This document attempts to clarify some of the concepts behind Virtual Users in Test Studio Load Tests.
The Workload is the proportion that each User Profile will be used compared to all the User Profiles contained in the test. For example, if User Profile A is set to 80% while User Profile B is set to 20%, 80% of the load traffic will come from User Profile A, while 20% of the load traffic will come from User Profile B. If both user profiles are set to 20% (or any value that is the same), 50% of the load traffic will come from User Profile A and 50% of the load traffic will come from User Profile B.
As of 2013 R1, Test Lists can run in Parallel Execution mode. If load tests are executed in this mode, each Execution Server will utilize all VUs. If a Test List is run in Distributed mode instead, a Test Studio Load Test will evenly distribute the users across all of the available Execution Server. For example, if you specify 500 users and have 5 Execution Servers, each load agent will simulate 100 users.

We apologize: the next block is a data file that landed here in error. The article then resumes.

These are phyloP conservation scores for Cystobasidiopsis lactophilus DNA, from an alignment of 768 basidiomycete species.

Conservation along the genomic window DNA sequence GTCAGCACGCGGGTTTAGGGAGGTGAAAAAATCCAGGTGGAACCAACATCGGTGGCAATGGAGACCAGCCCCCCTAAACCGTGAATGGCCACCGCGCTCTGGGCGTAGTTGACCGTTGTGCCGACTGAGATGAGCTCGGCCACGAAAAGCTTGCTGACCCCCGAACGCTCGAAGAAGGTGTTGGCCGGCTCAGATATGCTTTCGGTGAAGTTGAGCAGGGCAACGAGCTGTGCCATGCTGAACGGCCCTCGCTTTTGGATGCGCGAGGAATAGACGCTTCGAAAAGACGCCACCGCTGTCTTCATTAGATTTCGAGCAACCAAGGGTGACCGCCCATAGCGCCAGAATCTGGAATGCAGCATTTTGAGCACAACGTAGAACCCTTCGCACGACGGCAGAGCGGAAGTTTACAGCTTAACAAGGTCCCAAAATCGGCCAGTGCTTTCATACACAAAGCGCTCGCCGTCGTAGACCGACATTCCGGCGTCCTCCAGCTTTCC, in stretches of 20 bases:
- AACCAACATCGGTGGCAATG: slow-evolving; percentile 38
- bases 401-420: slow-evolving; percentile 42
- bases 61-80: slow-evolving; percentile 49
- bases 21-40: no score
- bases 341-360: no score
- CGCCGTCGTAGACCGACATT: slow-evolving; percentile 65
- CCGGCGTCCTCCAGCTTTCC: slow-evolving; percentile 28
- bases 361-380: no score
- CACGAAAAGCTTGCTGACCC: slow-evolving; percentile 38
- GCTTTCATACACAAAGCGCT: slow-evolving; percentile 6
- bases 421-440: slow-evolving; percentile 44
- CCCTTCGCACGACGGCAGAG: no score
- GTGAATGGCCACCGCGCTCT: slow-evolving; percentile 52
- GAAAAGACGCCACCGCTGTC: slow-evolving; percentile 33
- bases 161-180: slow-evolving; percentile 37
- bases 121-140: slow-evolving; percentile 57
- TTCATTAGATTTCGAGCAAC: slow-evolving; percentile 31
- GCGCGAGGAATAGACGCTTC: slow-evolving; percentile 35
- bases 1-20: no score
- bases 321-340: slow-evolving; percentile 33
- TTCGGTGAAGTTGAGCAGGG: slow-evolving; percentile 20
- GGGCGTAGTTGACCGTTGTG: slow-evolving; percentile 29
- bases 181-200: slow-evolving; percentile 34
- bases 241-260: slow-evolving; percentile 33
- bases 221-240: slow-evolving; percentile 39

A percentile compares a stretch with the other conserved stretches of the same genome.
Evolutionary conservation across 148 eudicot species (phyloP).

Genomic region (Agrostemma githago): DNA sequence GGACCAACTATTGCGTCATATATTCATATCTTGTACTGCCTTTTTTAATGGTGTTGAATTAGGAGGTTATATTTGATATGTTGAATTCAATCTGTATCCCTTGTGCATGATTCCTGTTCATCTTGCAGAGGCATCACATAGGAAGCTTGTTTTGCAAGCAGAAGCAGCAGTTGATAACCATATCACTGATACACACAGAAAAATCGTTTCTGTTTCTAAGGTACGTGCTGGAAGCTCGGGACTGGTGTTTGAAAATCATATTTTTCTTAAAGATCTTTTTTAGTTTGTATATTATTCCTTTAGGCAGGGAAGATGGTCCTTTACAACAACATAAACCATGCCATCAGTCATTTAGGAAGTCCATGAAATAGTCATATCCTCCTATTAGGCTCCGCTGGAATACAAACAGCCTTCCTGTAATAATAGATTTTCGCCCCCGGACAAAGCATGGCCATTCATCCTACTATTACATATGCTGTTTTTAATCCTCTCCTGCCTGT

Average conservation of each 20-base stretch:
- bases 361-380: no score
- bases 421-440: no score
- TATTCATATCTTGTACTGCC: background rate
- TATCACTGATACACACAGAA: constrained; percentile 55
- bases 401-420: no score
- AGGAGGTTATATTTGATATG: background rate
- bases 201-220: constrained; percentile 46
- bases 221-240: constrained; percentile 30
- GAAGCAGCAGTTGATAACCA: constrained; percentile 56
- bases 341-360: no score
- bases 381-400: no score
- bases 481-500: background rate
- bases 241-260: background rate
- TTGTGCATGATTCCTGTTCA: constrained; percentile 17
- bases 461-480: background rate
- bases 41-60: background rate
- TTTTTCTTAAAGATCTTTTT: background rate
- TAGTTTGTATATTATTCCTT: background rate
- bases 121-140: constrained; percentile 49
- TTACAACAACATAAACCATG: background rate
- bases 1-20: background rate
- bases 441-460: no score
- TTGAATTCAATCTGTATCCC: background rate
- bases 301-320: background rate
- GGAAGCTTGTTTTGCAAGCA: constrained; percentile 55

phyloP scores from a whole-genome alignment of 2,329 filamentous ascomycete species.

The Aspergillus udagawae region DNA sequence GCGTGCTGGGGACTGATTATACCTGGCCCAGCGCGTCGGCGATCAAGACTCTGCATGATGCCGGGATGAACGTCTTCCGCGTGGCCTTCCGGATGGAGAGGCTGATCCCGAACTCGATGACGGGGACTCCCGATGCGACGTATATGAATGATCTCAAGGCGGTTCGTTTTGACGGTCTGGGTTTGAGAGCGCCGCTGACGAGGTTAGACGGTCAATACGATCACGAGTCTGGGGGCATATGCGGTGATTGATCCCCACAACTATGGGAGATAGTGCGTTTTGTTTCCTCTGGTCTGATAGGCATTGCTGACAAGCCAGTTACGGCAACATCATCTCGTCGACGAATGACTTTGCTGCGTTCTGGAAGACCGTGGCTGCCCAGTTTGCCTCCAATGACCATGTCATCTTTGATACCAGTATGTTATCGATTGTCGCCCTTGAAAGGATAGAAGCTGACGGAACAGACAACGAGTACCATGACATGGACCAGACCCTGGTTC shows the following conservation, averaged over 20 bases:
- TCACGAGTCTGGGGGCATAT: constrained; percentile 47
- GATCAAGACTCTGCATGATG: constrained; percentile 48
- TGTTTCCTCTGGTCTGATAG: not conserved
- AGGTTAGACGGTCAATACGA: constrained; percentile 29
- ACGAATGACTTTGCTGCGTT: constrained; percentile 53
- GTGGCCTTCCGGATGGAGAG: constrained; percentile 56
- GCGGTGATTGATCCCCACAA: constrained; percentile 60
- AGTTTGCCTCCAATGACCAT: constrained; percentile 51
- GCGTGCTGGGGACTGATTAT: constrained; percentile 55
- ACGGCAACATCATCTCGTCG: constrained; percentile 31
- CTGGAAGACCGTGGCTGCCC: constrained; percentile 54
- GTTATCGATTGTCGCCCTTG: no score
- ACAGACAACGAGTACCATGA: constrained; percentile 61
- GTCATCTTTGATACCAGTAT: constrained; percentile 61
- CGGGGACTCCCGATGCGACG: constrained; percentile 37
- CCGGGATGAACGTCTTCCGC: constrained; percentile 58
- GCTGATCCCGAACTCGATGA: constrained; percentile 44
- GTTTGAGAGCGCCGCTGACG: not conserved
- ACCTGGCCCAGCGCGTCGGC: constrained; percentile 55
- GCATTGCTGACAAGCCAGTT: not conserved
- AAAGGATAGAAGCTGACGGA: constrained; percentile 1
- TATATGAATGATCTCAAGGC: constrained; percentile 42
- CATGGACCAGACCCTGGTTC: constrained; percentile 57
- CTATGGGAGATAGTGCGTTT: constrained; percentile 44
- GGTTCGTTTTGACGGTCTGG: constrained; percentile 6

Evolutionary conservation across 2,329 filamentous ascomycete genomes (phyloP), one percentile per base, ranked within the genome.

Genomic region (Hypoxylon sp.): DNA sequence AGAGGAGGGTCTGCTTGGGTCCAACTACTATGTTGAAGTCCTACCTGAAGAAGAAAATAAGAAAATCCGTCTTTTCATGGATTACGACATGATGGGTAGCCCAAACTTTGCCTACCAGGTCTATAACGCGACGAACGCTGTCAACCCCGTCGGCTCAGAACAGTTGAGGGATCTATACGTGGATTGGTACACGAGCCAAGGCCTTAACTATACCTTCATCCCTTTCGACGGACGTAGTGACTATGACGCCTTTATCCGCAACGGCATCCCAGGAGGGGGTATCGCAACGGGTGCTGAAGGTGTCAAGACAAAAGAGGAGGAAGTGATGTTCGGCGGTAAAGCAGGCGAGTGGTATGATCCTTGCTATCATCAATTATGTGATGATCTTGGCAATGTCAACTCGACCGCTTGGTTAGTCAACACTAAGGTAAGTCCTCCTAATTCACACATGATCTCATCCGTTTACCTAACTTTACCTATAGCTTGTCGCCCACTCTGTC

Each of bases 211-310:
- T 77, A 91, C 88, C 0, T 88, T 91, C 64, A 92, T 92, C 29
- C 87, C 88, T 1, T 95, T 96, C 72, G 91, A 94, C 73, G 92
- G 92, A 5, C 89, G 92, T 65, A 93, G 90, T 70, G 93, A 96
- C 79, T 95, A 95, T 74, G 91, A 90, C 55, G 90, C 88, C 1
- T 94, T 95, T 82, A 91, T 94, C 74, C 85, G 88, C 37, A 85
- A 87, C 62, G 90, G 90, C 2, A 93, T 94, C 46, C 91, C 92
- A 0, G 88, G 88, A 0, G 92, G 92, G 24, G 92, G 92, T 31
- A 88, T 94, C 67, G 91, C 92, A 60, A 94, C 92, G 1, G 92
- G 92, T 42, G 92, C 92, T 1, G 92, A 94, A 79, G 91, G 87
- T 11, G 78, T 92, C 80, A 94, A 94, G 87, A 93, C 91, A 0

To determine how Workload will affect the number of VUs assigned to a particular Execution Machine in Distributed Execution, divide all users equally between all agents, then apply workload ratios. For example, if the Load Test reaches 2000 concurrent users, and 4 Execution Server, then each Execution Server will be assigned 500 VU. If the Load Test has 2 user profiles with Workloads of 60% and 40%, then the first Profile will use 300 of the Execution Server's 500 VUs, and the second Profile will use 200 VUs.
Workloads determine the percentage of the Execution Server's VUs to apply to a User Profile:
Here you specify how many users to simulate while running the load test. Test Studio Load Tests will always increase or decrease concurrent users at a constant rate, resulting in a straight line between the number of starting and ending concurrent users.
Concurrent users increase at a constant rate:
The minimum number of users for either entry is the total number of reporting test agents on the Execution Server multiplied by the total Workload divided by the smallest Workload and then rounded up to the next whole number. For example, if you have 1 Execution Machine with User Profile A set at 66% and User Profile B set at 33%, the calculation is this:
(1 * 100) / 33 = 3.03, which is then rounded up to 4. Thus the minimum number of virtual users for starting or ending is 4.